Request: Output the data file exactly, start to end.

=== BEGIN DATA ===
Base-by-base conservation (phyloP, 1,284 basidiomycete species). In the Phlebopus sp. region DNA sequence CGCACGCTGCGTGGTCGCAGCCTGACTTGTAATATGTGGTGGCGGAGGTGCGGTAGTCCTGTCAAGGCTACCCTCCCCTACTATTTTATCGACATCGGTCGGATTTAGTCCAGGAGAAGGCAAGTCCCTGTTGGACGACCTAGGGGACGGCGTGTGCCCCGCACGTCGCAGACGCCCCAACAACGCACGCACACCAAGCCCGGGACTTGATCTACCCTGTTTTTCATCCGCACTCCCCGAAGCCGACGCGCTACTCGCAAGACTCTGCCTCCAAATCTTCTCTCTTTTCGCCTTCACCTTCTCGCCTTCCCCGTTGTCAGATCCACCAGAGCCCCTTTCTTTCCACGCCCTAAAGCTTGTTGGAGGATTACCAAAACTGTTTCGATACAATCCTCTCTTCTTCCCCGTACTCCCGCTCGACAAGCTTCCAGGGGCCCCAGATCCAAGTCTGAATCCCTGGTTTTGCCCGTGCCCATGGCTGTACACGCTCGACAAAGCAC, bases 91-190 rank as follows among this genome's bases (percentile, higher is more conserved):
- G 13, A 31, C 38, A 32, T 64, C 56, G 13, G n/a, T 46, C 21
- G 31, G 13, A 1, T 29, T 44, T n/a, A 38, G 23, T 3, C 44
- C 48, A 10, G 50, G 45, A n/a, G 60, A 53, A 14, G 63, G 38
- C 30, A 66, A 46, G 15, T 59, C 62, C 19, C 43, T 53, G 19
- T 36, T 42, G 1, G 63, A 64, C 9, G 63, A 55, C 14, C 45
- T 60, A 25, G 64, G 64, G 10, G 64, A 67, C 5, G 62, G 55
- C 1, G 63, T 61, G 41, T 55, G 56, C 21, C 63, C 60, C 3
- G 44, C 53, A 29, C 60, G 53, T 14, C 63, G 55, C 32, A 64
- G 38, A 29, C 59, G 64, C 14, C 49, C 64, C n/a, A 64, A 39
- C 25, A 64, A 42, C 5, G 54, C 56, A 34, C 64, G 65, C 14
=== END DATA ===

Base-by-base conservation (phyloP, 1,284 basidiomycete species). In the Phlebopus sp. region DNA sequence CGCACGCTGCGTGGTCGCAGCCTGACTTGTAATATGTGGTGGCGGAGGTGCGGTAGTCCTGTCAAGGCTACCCTCCCCTACTATTTTATCGACATCGGTCGGATTTAGTCCAGGAGAAGGCAAGTCCCTGTTGGACGACCTAGGGGACGGCGTGTGCCCCGCACGTCGCAGACGCCCCAACAACGCACGCACACCAAGCCCGGGACTTGATCTACCCTGTTTTTCATCCGCACTCCCCGAAGCCGACGCGCTACTCGCAAGACTCTGCCTCCAAATCTTCTCTCTTTTCGCCTTCACCTTCTCGCCTTCCCCGTTGTCAGATCCACCAGAGCCCCTTTCTTTCCACGCCCTAAAGCTTGTTGGAGGATTACCAAAACTGTTTCGATACAATCCTCTCTTCTTCCCCGTACTCCCGCTCGACAAGCTTCCAGGGGCCCCAGATCCAAGTCTGAATCCCTGGTTTTGCCCGTGCCCATGGCTGTACACGCTCGACAAAGCAC, bases 91-190 rank as follows among this genome's bases (percentile, higher is more conserved):
- G 13, A 31, C 38, A 32, T 64, C 56, G 13, G n/a, T 46, C 21
- G 31, G 13, A 1, T 29, T 44, T n/a, A 38, G 23, T 3, C 44
- C 48, A 10, G 50, G 45, A n/a, G 60, A 53, A 14, G 63, G 38
- C 30, A 66, A 46, G 15, T 59, C 62, C 19, C 43, T 53, G 19
- T 36, T 42, G 1, G 63, A 64, C 9, G 63, A 55, C 14, C 45
- T 60, A 25, G 64, G 64, G 10, G 64, A 67, C 5, G 62, G 55
- C 1, G 63, T 61, G 41, T 55, G 56, C 21, C 63, C 60, C 3
- G 44, C 53, A 29, C 60, G 53, T 14, C 63, G 55, C 32, A 64
- G 38, A 29, C 59, G 64, C 14, C 49, C 64, C n/a, A 64, A 39
- C 25, A 64, A 42, C 5, G 54, C 56, A 34, C 64, G 65, C 14